This month, let's take a closer look at the types of injuries found during men's and women's college basketball play between 1988-2004.
Ladies First .
In this study, researchers reviewed data from the NCAA's Injury Surveillance System to look at the types of injuries sustained by female college basketball players in Divisions I, II and III.
The first interesting piece of information is the number of programs fielding teams. Between 1988 and 2003, the number of varsity women's basketball teams increased 34% from 766 schools to 1026. This likely reflects the significant increase in participation by female athletes and bodes well for the future of the sport.
Now to some of the findings:
Over the 16 years of the study, the rate of injury in a game situation was almost twice as high as the rate in practice. (This is not surprising since practices are a more controlled and *sometimes* less intense setting than games).
More than 60% of all game and practice injuries were to the lower extremities (hips, thighs, knees, ankle, feet).
In both games and practices, ankle injuries were the most common injuries. Of these, 30% were identified as being a repeat injury to an already injured ankle. (Please see my previous posts about ankle injuries and their rehabilitation and get yourself into an appropriate program so this doesn't happen to you!).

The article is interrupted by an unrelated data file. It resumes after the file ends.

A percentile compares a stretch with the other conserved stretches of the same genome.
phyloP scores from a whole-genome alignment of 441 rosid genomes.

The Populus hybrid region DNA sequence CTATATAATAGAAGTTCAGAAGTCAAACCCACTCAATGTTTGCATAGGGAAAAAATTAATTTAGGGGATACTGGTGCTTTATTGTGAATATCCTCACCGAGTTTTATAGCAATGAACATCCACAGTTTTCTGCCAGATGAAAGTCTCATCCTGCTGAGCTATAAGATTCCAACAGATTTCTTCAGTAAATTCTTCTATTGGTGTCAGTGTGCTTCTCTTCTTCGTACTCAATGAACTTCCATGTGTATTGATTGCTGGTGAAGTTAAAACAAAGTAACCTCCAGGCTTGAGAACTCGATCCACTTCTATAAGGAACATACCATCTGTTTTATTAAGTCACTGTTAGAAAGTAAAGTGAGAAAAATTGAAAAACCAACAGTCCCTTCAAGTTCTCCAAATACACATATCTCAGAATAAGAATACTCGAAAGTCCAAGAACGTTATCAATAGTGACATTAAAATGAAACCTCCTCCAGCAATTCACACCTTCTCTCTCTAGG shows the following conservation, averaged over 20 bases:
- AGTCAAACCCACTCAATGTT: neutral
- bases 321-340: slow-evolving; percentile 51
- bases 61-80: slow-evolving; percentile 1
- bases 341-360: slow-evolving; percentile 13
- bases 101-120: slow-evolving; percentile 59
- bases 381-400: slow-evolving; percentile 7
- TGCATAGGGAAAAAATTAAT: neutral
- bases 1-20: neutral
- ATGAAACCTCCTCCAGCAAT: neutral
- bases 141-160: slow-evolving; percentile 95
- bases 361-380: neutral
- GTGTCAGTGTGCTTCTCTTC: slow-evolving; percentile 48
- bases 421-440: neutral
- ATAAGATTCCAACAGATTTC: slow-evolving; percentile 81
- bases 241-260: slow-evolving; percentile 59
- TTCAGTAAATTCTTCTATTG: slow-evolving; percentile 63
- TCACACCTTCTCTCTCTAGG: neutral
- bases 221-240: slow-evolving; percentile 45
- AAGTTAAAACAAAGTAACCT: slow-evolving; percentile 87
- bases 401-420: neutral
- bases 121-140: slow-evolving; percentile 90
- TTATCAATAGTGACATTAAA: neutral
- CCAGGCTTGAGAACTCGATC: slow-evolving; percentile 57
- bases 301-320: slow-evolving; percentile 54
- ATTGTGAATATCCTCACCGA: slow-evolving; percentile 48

Other common game injuries included knee injuries (contact and non-contact) and concussions. Yep, that's right, concussions were 3 times more likely to occur in games vs. practices. This demonstrates that women's basketball is a fast-paced, physical game where heads, elbows and knees often collide.
Anterior cruciate ligamen (ACL) injuries accounted for 8% of game injuries - with more than half of them happening without contact. (There are many risk factors that cause female basketball players to have a 3-6 times greater incidence of ACL injuries. While some factors cannot be changed, there are neuromuscular training programs that have proven to be effective in reducing ACL injur risk and every basketball coach should know about them and integrate them into their players' training).
One other concerning finding was the increasing trend in the rate of stress fractures in the bones of the lower leg and foot. While this could be due to improvements in the technology used to diagnose these injuries, it can also be due to poor footwear (when are players going to stop wearing smaller versions of men's shoes and put on a well-made women's basketball shoe?) poor nutrition (anorexia, low calcium and vitamin D intake, etc.), and insufficient recovery time between games and training sessions.
The authors state that "As the size of players and the speed of the women's game continue to increase, basketball will complete the evolution from a finesse sport to more of a high-risk contact sport". I think that this has already happened and coaches, parents, and trainers need to work together to help reduce the risk of injury for these players so that they can continue to play, and learn from, the game.